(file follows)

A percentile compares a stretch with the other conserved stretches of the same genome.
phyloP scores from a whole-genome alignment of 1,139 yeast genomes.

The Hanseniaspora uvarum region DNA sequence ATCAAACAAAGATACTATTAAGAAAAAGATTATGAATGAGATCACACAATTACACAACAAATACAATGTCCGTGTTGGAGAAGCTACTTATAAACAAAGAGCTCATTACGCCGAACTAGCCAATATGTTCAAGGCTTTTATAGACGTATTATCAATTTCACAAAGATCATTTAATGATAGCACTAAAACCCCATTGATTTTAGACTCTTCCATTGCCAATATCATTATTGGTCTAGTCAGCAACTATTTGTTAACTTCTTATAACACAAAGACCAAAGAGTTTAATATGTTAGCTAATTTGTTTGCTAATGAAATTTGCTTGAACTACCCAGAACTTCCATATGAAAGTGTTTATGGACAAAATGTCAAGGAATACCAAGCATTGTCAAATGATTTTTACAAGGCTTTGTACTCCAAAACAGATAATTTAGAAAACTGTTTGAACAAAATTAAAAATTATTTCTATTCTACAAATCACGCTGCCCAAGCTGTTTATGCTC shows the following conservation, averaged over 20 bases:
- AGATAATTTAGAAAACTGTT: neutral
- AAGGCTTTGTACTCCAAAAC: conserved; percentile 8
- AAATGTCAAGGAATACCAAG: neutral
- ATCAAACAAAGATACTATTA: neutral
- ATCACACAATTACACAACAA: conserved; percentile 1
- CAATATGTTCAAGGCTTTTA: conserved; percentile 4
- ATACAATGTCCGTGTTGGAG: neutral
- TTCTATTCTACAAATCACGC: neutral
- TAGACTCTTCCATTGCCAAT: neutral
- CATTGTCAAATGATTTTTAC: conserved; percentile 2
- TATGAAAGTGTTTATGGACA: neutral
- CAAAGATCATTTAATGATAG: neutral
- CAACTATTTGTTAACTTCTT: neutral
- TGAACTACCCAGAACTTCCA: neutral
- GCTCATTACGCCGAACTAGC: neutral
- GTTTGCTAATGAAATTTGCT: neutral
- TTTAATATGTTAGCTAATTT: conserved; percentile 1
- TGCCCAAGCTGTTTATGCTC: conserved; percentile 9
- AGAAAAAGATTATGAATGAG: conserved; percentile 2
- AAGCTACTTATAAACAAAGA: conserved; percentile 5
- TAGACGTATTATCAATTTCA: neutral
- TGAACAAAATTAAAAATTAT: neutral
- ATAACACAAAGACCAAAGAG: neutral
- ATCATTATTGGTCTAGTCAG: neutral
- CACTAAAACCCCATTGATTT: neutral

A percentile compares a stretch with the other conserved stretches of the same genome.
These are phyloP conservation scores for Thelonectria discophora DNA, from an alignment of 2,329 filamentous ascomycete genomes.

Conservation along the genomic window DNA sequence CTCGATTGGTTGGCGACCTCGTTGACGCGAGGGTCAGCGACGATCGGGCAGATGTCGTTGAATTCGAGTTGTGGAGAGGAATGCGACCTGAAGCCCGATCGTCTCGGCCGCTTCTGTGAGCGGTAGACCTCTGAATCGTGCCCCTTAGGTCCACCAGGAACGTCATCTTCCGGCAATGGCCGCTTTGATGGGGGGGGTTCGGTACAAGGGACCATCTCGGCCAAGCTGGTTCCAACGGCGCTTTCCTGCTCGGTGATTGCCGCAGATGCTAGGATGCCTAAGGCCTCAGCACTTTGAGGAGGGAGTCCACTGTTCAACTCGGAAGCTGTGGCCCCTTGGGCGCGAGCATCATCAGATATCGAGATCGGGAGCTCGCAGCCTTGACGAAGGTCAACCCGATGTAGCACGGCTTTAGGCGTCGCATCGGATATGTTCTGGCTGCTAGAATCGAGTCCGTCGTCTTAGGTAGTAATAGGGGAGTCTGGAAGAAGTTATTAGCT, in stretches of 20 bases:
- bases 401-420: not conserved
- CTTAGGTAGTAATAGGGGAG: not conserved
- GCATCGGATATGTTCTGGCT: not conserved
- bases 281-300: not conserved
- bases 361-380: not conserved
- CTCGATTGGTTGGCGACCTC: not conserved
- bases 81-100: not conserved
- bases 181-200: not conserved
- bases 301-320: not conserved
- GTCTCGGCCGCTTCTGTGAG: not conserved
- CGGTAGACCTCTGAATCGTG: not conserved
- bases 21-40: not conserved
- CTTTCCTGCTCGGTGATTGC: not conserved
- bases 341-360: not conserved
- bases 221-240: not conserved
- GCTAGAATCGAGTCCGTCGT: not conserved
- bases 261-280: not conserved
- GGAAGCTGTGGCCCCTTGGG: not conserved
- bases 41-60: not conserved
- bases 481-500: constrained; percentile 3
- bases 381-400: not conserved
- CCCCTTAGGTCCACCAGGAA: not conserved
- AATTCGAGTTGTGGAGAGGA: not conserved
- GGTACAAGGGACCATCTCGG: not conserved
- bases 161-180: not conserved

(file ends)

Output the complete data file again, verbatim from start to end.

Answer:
A percentile compares a stretch with the other conserved stretches of the same genome.
phyloP scores from a whole-genome alignment of 1,139 yeast genomes.

The Hanseniaspora uvarum region DNA sequence ATCAAACAAAGATACTATTAAGAAAAAGATTATGAATGAGATCACACAATTACACAACAAATACAATGTCCGTGTTGGAGAAGCTACTTATAAACAAAGAGCTCATTACGCCGAACTAGCCAATATGTTCAAGGCTTTTATAGACGTATTATCAATTTCACAAAGATCATTTAATGATAGCACTAAAACCCCATTGATTTTAGACTCTTCCATTGCCAATATCATTATTGGTCTAGTCAGCAACTATTTGTTAACTTCTTATAACACAAAGACCAAAGAGTTTAATATGTTAGCTAATTTGTTTGCTAATGAAATTTGCTTGAACTACCCAGAACTTCCATATGAAAGTGTTTATGGACAAAATGTCAAGGAATACCAAGCATTGTCAAATGATTTTTACAAGGCTTTGTACTCCAAAACAGATAATTTAGAAAACTGTTTGAACAAAATTAAAAATTATTTCTATTCTACAAATCACGCTGCCCAAGCTGTTTATGCTC shows the following conservation, averaged over 20 bases:
- AGATAATTTAGAAAACTGTT: neutral
- AAGGCTTTGTACTCCAAAAC: conserved; percentile 8
- AAATGTCAAGGAATACCAAG: neutral
- ATCAAACAAAGATACTATTA: neutral
- ATCACACAATTACACAACAA: conserved; percentile 1
- CAATATGTTCAAGGCTTTTA: conserved; percentile 4
- ATACAATGTCCGTGTTGGAG: neutral
- TTCTATTCTACAAATCACGC: neutral
- TAGACTCTTCCATTGCCAAT: neutral
- CATTGTCAAATGATTTTTAC: conserved; percentile 2
- TATGAAAGTGTTTATGGACA: neutral
- CAAAGATCATTTAATGATAG: neutral
- CAACTATTTGTTAACTTCTT: neutral
- TGAACTACCCAGAACTTCCA: neutral
- GCTCATTACGCCGAACTAGC: neutral
- GTTTGCTAATGAAATTTGCT: neutral
- TTTAATATGTTAGCTAATTT: conserved; percentile 1
- TGCCCAAGCTGTTTATGCTC: conserved; percentile 9
- AGAAAAAGATTATGAATGAG: conserved; percentile 2
- AAGCTACTTATAAACAAAGA: conserved; percentile 5
- TAGACGTATTATCAATTTCA: neutral
- TGAACAAAATTAAAAATTAT: neutral
- ATAACACAAAGACCAAAGAG: neutral
- ATCATTATTGGTCTAGTCAG: neutral
- CACTAAAACCCCATTGATTT: neutral

A percentile compares a stretch with the other conserved stretches of the same genome.
These are phyloP conservation scores for Thelonectria discophora DNA, from an alignment of 2,329 filamentous ascomycete genomes.

Conservation along the genomic window DNA sequence CTCGATTGGTTGGCGACCTCGTTGACGCGAGGGTCAGCGACGATCGGGCAGATGTCGTTGAATTCGAGTTGTGGAGAGGAATGCGACCTGAAGCCCGATCGTCTCGGCCGCTTCTGTGAGCGGTAGACCTCTGAATCGTGCCCCTTAGGTCCACCAGGAACGTCATCTTCCGGCAATGGCCGCTTTGATGGGGGGGGTTCGGTACAAGGGACCATCTCGGCCAAGCTGGTTCCAACGGCGCTTTCCTGCTCGGTGATTGCCGCAGATGCTAGGATGCCTAAGGCCTCAGCACTTTGAGGAGGGAGTCCACTGTTCAACTCGGAAGCTGTGGCCCCTTGGGCGCGAGCATCATCAGATATCGAGATCGGGAGCTCGCAGCCTTGACGAAGGTCAACCCGATGTAGCACGGCTTTAGGCGTCGCATCGGATATGTTCTGGCTGCTAGAATCGAGTCCGTCGTCTTAGGTAGTAATAGGGGAGTCTGGAAGAAGTTATTAGCT, in stretches of 20 bases:
- bases 401-420: not conserved
- CTTAGGTAGTAATAGGGGAG: not conserved
- GCATCGGATATGTTCTGGCT: not conserved
- bases 281-300: not conserved
- bases 361-380: not conserved
- CTCGATTGGTTGGCGACCTC: not conserved
- bases 81-100: not conserved
- bases 181-200: not conserved
- bases 301-320: not conserved
- GTCTCGGCCGCTTCTGTGAG: not conserved
- CGGTAGACCTCTGAATCGTG: not conserved
- bases 21-40: not conserved
- CTTTCCTGCTCGGTGATTGC: not conserved
- bases 341-360: not conserved
- bases 221-240: not conserved
- GCTAGAATCGAGTCCGTCGT: not conserved
- bases 261-280: not conserved
- GGAAGCTGTGGCCCCTTGGG: not conserved
- bases 41-60: not conserved
- bases 481-500: constrained; percentile 3
- bases 381-400: not conserved
- CCCCTTAGGTCCACCAGGAA: not conserved
- AATTCGAGTTGTGGAGAGGA: not conserved
- GGTACAAGGGACCATCTCGG: not conserved
- bases 161-180: not conserved